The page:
Recovery is an essential component of triathlon training, but how much recovery do athletes really need?
Recovery is an essential component of triathlon training, but how much recovery do athletes really need? As it turns out, it’s different for everyone—factors like age, training intensity, schedule, and diet all play a role in the recovery process. In 2015 just over 20,000 participants—roughly 58 percent of the field in North American Ironman races—were aged 40 to 80+ years old, proving that the participation of master athletes is increasing in endurance sports.
While your race performances can certainly improve as a masters athlete, you will soon come to realize that recovering from these events and hard training sessions may be slower than they were in your younger days—or in comparison to younger training buddies.
Researchers are gathering data to support that muscle repair and rebuilding in the masters athlete can slow down as we age. “This slower response begins when we are in our 40’s, or possibly 50’s,” said Stuart Phillips, Ph.D. of McMaster University in Ontario, Canada, who currently studies the interaction of exercise and dietary protein.
Masters athletes seem to experience slower rates of recovery after training that results in damage to both muscle tissue and connective tissue like ligaments and tendons. “Something about aging causes the repair process to slow down and operate less efficiently than in younger persons,” said Phillips. “What that something is—well we are still looking.”
For the Ironman triathlete, this muscle damage occurs especially after long runs and resistance training workouts. In contrast, masters athletes can recover just as quickly as their younger counterparts after energy depleting workouts that don’t damage muscles, such as long bike workouts or high-volume swims.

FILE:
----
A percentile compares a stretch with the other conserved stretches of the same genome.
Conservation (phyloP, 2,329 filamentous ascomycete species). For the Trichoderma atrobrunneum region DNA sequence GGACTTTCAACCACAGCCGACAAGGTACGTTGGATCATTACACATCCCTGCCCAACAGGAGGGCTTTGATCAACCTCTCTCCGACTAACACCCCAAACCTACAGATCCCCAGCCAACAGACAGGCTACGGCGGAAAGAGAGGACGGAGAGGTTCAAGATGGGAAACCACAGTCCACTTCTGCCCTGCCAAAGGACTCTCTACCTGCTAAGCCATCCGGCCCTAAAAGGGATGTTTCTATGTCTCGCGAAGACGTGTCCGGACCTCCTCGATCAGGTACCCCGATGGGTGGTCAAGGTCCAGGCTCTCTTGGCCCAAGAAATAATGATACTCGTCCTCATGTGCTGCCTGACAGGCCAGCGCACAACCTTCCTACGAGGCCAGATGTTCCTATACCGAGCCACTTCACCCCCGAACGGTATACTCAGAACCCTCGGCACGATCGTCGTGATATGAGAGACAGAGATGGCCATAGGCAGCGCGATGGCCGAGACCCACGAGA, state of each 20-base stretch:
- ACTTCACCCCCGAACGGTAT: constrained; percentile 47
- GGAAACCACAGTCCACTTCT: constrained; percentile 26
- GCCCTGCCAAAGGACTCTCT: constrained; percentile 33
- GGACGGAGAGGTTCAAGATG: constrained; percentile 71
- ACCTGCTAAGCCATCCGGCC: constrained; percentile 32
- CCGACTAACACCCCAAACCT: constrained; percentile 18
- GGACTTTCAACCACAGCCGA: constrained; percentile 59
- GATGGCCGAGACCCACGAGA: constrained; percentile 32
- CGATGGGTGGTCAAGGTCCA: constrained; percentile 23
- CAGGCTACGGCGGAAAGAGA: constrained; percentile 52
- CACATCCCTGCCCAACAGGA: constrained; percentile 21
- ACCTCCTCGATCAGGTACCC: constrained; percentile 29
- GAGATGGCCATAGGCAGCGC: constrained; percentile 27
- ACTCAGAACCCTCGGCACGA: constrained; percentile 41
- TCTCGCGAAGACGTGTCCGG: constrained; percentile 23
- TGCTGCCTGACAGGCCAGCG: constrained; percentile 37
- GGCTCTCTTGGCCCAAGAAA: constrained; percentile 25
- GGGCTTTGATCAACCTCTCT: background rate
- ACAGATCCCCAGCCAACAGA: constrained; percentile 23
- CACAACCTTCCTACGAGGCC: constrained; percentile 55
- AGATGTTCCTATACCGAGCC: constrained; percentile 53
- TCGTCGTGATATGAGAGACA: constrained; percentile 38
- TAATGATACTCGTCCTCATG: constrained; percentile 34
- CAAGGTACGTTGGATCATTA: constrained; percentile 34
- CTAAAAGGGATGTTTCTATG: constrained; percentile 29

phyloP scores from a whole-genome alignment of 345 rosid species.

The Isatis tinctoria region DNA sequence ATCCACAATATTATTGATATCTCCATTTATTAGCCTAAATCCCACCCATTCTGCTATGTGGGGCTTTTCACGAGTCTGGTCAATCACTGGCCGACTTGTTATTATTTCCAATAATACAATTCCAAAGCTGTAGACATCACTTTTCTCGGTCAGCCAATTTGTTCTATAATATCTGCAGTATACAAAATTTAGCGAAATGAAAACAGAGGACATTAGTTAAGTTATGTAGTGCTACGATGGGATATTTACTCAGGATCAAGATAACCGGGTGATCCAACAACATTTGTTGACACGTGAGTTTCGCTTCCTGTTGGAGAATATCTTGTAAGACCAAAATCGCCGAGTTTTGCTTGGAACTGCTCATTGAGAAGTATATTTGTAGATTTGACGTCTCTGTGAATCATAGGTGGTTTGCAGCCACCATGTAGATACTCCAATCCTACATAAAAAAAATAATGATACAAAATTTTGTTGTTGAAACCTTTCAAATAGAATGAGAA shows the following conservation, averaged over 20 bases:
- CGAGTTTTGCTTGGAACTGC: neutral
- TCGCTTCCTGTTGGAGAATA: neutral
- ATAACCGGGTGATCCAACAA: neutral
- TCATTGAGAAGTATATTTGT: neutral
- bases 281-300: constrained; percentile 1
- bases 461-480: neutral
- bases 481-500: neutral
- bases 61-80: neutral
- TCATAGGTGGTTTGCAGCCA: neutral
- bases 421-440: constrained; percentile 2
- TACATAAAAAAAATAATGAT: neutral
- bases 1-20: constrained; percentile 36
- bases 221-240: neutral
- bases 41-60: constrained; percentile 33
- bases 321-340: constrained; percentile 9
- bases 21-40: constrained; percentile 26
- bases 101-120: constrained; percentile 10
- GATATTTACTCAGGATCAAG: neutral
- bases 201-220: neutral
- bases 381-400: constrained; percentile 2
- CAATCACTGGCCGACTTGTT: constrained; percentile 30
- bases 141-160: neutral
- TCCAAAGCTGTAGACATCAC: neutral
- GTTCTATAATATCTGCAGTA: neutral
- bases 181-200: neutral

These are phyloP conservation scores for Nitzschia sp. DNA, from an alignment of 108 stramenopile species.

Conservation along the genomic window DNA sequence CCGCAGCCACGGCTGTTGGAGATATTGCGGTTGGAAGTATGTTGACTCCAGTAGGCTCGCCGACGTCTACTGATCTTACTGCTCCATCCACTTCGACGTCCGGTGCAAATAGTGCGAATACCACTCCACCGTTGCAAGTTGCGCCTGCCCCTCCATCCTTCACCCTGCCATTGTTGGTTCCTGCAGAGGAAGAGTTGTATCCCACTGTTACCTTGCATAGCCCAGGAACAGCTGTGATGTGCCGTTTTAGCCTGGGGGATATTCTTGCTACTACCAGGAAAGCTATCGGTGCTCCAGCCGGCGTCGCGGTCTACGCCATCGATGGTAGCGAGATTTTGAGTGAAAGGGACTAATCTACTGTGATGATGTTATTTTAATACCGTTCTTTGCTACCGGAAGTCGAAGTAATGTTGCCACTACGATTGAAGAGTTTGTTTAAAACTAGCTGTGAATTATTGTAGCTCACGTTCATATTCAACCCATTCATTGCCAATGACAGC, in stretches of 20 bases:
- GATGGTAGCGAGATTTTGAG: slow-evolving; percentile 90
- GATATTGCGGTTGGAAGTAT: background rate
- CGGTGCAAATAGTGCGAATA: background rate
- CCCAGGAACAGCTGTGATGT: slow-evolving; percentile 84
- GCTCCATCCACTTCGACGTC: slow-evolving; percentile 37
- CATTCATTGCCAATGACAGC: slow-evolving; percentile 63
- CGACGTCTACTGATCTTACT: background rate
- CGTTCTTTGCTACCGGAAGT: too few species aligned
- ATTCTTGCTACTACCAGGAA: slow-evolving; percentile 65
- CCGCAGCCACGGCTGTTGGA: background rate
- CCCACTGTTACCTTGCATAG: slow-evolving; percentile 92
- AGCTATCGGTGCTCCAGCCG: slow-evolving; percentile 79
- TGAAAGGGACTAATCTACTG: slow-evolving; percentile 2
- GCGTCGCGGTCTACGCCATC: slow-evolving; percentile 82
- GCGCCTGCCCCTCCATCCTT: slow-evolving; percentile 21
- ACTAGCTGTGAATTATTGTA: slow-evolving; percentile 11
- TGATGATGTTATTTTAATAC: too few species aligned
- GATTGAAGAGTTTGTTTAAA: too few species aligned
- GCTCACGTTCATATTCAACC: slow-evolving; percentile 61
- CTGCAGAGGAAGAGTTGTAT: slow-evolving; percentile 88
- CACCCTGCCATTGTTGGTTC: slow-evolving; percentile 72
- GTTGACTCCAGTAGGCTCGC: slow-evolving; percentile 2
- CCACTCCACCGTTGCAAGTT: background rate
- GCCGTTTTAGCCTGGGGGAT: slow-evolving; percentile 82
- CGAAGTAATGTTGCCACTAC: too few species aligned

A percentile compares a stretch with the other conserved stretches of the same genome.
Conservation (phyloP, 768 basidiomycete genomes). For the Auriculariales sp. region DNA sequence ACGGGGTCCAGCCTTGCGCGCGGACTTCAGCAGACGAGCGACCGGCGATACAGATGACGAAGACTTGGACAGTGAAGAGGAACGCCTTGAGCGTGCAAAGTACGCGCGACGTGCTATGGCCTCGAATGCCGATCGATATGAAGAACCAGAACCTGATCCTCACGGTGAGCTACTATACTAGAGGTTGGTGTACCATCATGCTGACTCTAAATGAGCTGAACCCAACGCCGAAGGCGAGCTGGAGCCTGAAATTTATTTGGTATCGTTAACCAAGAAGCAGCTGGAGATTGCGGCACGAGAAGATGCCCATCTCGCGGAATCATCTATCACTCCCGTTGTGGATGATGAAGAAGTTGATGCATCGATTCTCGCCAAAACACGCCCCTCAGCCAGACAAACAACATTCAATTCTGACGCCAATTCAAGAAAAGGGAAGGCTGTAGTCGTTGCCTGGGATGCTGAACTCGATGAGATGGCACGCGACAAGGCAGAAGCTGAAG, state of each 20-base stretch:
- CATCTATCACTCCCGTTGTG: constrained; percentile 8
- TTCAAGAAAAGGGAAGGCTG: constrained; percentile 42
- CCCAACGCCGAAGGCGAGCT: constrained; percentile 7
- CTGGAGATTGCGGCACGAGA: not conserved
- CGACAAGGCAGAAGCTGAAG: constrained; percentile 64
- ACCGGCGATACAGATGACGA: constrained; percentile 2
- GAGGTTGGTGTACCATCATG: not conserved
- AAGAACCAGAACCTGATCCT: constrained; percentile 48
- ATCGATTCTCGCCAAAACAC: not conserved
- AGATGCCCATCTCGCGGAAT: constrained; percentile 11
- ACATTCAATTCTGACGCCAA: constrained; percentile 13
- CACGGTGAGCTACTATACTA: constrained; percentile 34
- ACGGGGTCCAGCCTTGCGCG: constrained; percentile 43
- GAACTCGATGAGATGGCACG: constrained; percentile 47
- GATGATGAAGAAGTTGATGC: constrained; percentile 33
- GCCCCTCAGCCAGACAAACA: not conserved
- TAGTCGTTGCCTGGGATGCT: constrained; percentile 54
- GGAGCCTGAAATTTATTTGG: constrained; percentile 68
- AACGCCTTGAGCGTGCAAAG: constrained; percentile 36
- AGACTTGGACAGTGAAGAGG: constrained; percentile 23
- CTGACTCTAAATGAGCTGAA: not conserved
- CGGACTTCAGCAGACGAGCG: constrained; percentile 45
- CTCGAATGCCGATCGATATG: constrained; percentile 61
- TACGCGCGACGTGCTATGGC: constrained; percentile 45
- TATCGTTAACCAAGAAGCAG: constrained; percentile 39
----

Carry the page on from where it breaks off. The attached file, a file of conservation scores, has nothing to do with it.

How Much is Enough?
Researchers have looked at how much protein is needed after training to fully stimulate muscle protein synthesis after muscle damaging workouts. Currently, we know that younger adult athletes max out at a dose of 20 grams of protein within the hour after training. “It seems that older muscle and connective tissue like tendons and ligaments are less responsive to protein after eccentric exercise,” said Phillips. Higher doses of protein may be the answer to this slowdown.
Studies that have looked at healthy middle-aged men and elderly adults indicate they require 35 grams of protein post-training. Dr. Phillips recommends that masters athletes aim for 0.18 grams per lb body weight (0.40 g /kg), with benefits likely maxing out at a 40 g protein dose. In contrast, younger triathletes should be fine with 0.24 grams/kg or .10 grams/lb.
What Kind of Protein?
Much has been made of the kind of protein that is most optimal for muscle repair with supplemental and single item real food sources being studied. Whey protein comes out the winner for doing quick and effective work. This is because it is quickly absorbed and contains a high amount of the amino acid leucine.